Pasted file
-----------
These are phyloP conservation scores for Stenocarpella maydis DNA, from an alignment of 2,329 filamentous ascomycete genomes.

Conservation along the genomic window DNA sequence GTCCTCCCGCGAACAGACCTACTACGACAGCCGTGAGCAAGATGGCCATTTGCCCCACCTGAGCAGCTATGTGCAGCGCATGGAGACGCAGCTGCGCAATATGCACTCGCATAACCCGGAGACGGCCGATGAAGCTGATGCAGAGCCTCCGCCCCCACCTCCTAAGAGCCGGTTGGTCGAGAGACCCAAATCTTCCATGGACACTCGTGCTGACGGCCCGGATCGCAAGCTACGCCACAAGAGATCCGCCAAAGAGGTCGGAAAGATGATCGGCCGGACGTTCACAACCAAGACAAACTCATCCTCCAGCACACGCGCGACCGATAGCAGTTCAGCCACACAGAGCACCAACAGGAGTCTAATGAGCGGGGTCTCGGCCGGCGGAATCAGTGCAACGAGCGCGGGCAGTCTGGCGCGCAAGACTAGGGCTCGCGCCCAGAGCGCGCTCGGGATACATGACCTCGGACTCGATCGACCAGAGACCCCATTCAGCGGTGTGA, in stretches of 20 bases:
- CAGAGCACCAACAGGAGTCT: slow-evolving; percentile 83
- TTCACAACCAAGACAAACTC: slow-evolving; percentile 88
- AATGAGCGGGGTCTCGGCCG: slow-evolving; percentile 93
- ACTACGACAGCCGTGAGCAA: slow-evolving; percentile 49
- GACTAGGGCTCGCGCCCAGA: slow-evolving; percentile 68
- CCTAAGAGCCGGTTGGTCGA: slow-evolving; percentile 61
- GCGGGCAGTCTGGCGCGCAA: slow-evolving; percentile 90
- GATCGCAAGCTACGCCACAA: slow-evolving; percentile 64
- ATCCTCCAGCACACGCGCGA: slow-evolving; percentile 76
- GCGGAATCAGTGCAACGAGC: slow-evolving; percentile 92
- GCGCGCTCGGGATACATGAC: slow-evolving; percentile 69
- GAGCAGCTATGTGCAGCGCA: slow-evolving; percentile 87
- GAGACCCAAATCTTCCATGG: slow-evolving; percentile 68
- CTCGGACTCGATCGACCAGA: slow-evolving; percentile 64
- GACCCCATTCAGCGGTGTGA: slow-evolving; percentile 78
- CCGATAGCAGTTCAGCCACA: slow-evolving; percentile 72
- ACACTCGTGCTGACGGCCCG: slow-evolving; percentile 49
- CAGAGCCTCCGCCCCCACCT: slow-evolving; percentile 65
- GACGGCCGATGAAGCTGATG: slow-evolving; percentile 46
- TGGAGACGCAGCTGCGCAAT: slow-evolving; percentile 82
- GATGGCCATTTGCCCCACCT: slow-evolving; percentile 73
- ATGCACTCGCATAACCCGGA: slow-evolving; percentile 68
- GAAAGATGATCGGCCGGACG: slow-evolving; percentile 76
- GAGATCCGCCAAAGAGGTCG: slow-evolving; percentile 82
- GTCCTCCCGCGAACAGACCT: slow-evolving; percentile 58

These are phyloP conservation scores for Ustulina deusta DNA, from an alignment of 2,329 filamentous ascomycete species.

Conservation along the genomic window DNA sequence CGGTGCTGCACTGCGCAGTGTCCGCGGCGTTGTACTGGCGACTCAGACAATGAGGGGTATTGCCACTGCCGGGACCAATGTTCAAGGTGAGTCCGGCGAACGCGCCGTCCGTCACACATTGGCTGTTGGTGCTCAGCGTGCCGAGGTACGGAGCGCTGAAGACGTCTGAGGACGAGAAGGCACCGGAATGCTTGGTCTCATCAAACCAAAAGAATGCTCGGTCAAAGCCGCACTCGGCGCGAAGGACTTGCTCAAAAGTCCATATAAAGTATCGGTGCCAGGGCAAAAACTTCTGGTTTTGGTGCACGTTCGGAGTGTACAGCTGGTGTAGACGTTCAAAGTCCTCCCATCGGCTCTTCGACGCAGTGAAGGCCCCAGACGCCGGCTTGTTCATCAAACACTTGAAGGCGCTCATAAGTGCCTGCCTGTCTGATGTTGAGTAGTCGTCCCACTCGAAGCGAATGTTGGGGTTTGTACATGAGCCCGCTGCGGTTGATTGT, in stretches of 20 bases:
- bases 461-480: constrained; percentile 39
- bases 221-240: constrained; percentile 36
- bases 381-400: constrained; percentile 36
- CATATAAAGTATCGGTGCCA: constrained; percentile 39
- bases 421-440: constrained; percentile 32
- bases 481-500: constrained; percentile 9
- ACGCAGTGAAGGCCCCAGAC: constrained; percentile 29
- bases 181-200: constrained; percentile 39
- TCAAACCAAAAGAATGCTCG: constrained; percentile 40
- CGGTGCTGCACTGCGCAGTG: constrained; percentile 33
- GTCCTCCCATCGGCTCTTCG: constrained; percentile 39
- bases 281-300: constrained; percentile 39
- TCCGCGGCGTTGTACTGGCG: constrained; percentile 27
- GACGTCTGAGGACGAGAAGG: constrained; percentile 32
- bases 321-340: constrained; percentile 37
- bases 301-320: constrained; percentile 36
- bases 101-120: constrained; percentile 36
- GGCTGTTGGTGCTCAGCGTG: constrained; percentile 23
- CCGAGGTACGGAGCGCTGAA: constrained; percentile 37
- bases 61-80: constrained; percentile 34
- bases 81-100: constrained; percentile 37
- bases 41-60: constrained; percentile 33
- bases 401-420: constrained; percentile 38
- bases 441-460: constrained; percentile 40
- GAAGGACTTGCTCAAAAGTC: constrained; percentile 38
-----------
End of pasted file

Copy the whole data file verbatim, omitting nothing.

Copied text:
These are phyloP conservation scores for Stenocarpella maydis DNA, from an alignment of 2,329 filamentous ascomycete genomes.

Conservation along the genomic window DNA sequence GTCCTCCCGCGAACAGACCTACTACGACAGCCGTGAGCAAGATGGCCATTTGCCCCACCTGAGCAGCTATGTGCAGCGCATGGAGACGCAGCTGCGCAATATGCACTCGCATAACCCGGAGACGGCCGATGAAGCTGATGCAGAGCCTCCGCCCCCACCTCCTAAGAGCCGGTTGGTCGAGAGACCCAAATCTTCCATGGACACTCGTGCTGACGGCCCGGATCGCAAGCTACGCCACAAGAGATCCGCCAAAGAGGTCGGAAAGATGATCGGCCGGACGTTCACAACCAAGACAAACTCATCCTCCAGCACACGCGCGACCGATAGCAGTTCAGCCACACAGAGCACCAACAGGAGTCTAATGAGCGGGGTCTCGGCCGGCGGAATCAGTGCAACGAGCGCGGGCAGTCTGGCGCGCAAGACTAGGGCTCGCGCCCAGAGCGCGCTCGGGATACATGACCTCGGACTCGATCGACCAGAGACCCCATTCAGCGGTGTGA, in stretches of 20 bases:
- CAGAGCACCAACAGGAGTCT: slow-evolving; percentile 83
- TTCACAACCAAGACAAACTC: slow-evolving; percentile 88
- AATGAGCGGGGTCTCGGCCG: slow-evolving; percentile 93
- ACTACGACAGCCGTGAGCAA: slow-evolving; percentile 49
- GACTAGGGCTCGCGCCCAGA: slow-evolving; percentile 68
- CCTAAGAGCCGGTTGGTCGA: slow-evolving; percentile 61
- GCGGGCAGTCTGGCGCGCAA: slow-evolving; percentile 90
- GATCGCAAGCTACGCCACAA: slow-evolving; percentile 64
- ATCCTCCAGCACACGCGCGA: slow-evolving; percentile 76
- GCGGAATCAGTGCAACGAGC: slow-evolving; percentile 92
- GCGCGCTCGGGATACATGAC: slow-evolving; percentile 69
- GAGCAGCTATGTGCAGCGCA: slow-evolving; percentile 87
- GAGACCCAAATCTTCCATGG: slow-evolving; percentile 68
- CTCGGACTCGATCGACCAGA: slow-evolving; percentile 64
- GACCCCATTCAGCGGTGTGA: slow-evolving; percentile 78
- CCGATAGCAGTTCAGCCACA: slow-evolving; percentile 72
- ACACTCGTGCTGACGGCCCG: slow-evolving; percentile 49
- CAGAGCCTCCGCCCCCACCT: slow-evolving; percentile 65
- GACGGCCGATGAAGCTGATG: slow-evolving; percentile 46
- TGGAGACGCAGCTGCGCAAT: slow-evolving; percentile 82
- GATGGCCATTTGCCCCACCT: slow-evolving; percentile 73
- ATGCACTCGCATAACCCGGA: slow-evolving; percentile 68
- GAAAGATGATCGGCCGGACG: slow-evolving; percentile 76
- GAGATCCGCCAAAGAGGTCG: slow-evolving; percentile 82
- GTCCTCCCGCGAACAGACCT: slow-evolving; percentile 58

These are phyloP conservation scores for Ustulina deusta DNA, from an alignment of 2,329 filamentous ascomycete species.

Conservation along the genomic window DNA sequence CGGTGCTGCACTGCGCAGTGTCCGCGGCGTTGTACTGGCGACTCAGACAATGAGGGGTATTGCCACTGCCGGGACCAATGTTCAAGGTGAGTCCGGCGAACGCGCCGTCCGTCACACATTGGCTGTTGGTGCTCAGCGTGCCGAGGTACGGAGCGCTGAAGACGTCTGAGGACGAGAAGGCACCGGAATGCTTGGTCTCATCAAACCAAAAGAATGCTCGGTCAAAGCCGCACTCGGCGCGAAGGACTTGCTCAAAAGTCCATATAAAGTATCGGTGCCAGGGCAAAAACTTCTGGTTTTGGTGCACGTTCGGAGTGTACAGCTGGTGTAGACGTTCAAAGTCCTCCCATCGGCTCTTCGACGCAGTGAAGGCCCCAGACGCCGGCTTGTTCATCAAACACTTGAAGGCGCTCATAAGTGCCTGCCTGTCTGATGTTGAGTAGTCGTCCCACTCGAAGCGAATGTTGGGGTTTGTACATGAGCCCGCTGCGGTTGATTGT, in stretches of 20 bases:
- bases 461-480: constrained; percentile 39
- bases 221-240: constrained; percentile 36
- bases 381-400: constrained; percentile 36
- CATATAAAGTATCGGTGCCA: constrained; percentile 39
- bases 421-440: constrained; percentile 32
- bases 481-500: constrained; percentile 9
- ACGCAGTGAAGGCCCCAGAC: constrained; percentile 29
- bases 181-200: constrained; percentile 39
- TCAAACCAAAAGAATGCTCG: constrained; percentile 40
- CGGTGCTGCACTGCGCAGTG: constrained; percentile 33
- GTCCTCCCATCGGCTCTTCG: constrained; percentile 39
- bases 281-300: constrained; percentile 39
- TCCGCGGCGTTGTACTGGCG: constrained; percentile 27
- GACGTCTGAGGACGAGAAGG: constrained; percentile 32
- bases 321-340: constrained; percentile 37
- bases 301-320: constrained; percentile 36
- bases 101-120: constrained; percentile 36
- GGCTGTTGGTGCTCAGCGTG: constrained; percentile 23
- CCGAGGTACGGAGCGCTGAA: constrained; percentile 37
- bases 61-80: constrained; percentile 34
- bases 81-100: constrained; percentile 37
- bases 41-60: constrained; percentile 33
- bases 401-420: constrained; percentile 38
- bases 441-460: constrained; percentile 40
- GAAGGACTTGCTCAAAAGTC: constrained; percentile 38